where . The key step is the application of [t-sub], which exploits the idempotency of (in patterns) to rewrite as the equivalent pattern .

3.4 Properties of well-typed processes

In this section we state the main properties enjoyed by well-typed processes. As usual, subject reduction is instrumental for all of the results that follow as it guarantees that typing is preserved by reductions:

If is reliable and and , then .

Interestingly, Theorem 3.4 seems to imply that the types of the mailboxes used by a process do not change. In sharp contrast, other popular behavioral typing disciplines (session types in particular), are characterized by a subject reduction result in which types reduce along with processes. Theorem 3.4 also seems to contradict the observations made earlier concerning the fact that the mailboxes used by a process may have different types (Example 2). The type preservation guarantee assured by Theorem 3.4 can be explained by recalling that the type environment in a judgment already takes into account the overall balance between the messages stored into and consumed from the mailbox used by (see Definition 3.3). In light of this observation, Theorem 3.4 simply asserts that well-typed processes are steady state: they never produce more messages than those that are consumed, nor do they ever try to consume more messages than those that are produced.

A practically relevant consequence of Theorem 3.4 is that, by looking at the type of the mailbox used by a guarded process (rule [t-guard]), it is possible to determine bounds to the number of messages that can be found in the mailbox as waits for a message to receive. In particular, if every configuration of contains at most atoms with tag , then at runtime contains at most -tagged messages. As a special case, a mailbox of type is guaranteed to be empty and can be statically deallocated. Note that the bounds may change after receives a message. For example, a free lock is guaranteed to have no messages in its mailbox, and will have at most one when it is busy (see Example 3.3).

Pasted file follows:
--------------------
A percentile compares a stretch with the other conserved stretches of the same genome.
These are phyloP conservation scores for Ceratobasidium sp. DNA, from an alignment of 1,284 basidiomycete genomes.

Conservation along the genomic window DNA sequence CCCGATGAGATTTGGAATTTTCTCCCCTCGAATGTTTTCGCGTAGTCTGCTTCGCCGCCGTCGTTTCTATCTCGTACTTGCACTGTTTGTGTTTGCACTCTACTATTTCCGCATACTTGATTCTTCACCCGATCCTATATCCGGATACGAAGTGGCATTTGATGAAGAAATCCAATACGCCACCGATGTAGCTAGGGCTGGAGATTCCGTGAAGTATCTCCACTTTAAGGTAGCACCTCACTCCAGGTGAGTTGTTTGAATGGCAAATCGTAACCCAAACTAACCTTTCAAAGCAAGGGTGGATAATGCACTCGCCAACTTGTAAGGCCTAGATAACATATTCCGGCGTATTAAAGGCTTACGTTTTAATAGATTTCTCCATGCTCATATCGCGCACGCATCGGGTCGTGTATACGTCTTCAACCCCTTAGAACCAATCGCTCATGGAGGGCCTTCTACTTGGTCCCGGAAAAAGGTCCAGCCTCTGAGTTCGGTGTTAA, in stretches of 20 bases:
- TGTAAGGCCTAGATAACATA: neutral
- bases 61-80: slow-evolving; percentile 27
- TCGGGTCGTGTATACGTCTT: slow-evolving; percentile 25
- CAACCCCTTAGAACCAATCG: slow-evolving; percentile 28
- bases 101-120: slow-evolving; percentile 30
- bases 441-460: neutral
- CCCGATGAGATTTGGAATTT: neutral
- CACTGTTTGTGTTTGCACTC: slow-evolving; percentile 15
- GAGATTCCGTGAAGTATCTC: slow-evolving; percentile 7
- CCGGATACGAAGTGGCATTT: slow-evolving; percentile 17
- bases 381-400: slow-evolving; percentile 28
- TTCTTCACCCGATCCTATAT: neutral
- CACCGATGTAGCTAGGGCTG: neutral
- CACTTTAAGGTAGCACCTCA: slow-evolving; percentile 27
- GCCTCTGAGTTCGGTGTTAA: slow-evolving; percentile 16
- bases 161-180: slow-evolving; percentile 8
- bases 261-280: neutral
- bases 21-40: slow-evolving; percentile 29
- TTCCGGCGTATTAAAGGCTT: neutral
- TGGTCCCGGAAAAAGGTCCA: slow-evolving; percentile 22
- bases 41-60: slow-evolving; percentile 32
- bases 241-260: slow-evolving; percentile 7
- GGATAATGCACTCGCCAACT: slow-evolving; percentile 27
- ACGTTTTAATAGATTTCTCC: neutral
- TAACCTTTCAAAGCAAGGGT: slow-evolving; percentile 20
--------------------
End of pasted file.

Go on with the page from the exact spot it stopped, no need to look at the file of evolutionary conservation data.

The main result concerns the soundness of the type system, guaranteeing that well-typed (closed) processes are both mailbox conformant and deadlock free:

If , then is mailbox conformant and deadlock free.

Fair termination and junk freedom are not guaranteed by our typing discipline in general. The usual counterexamples include processes that postpone indefinitely the use of a mailbox with a relevant type. For instance, the message in the well-typed process where is never consumed because is never used for an input operation.

Nevertheless, fair termination is guaranteed for the class of finitely unfolding processes:

We say that is finitely unfolding if all maximal reductions of use [r-def] finitely many times. If and is finitely unfolding, then is fairly terminating.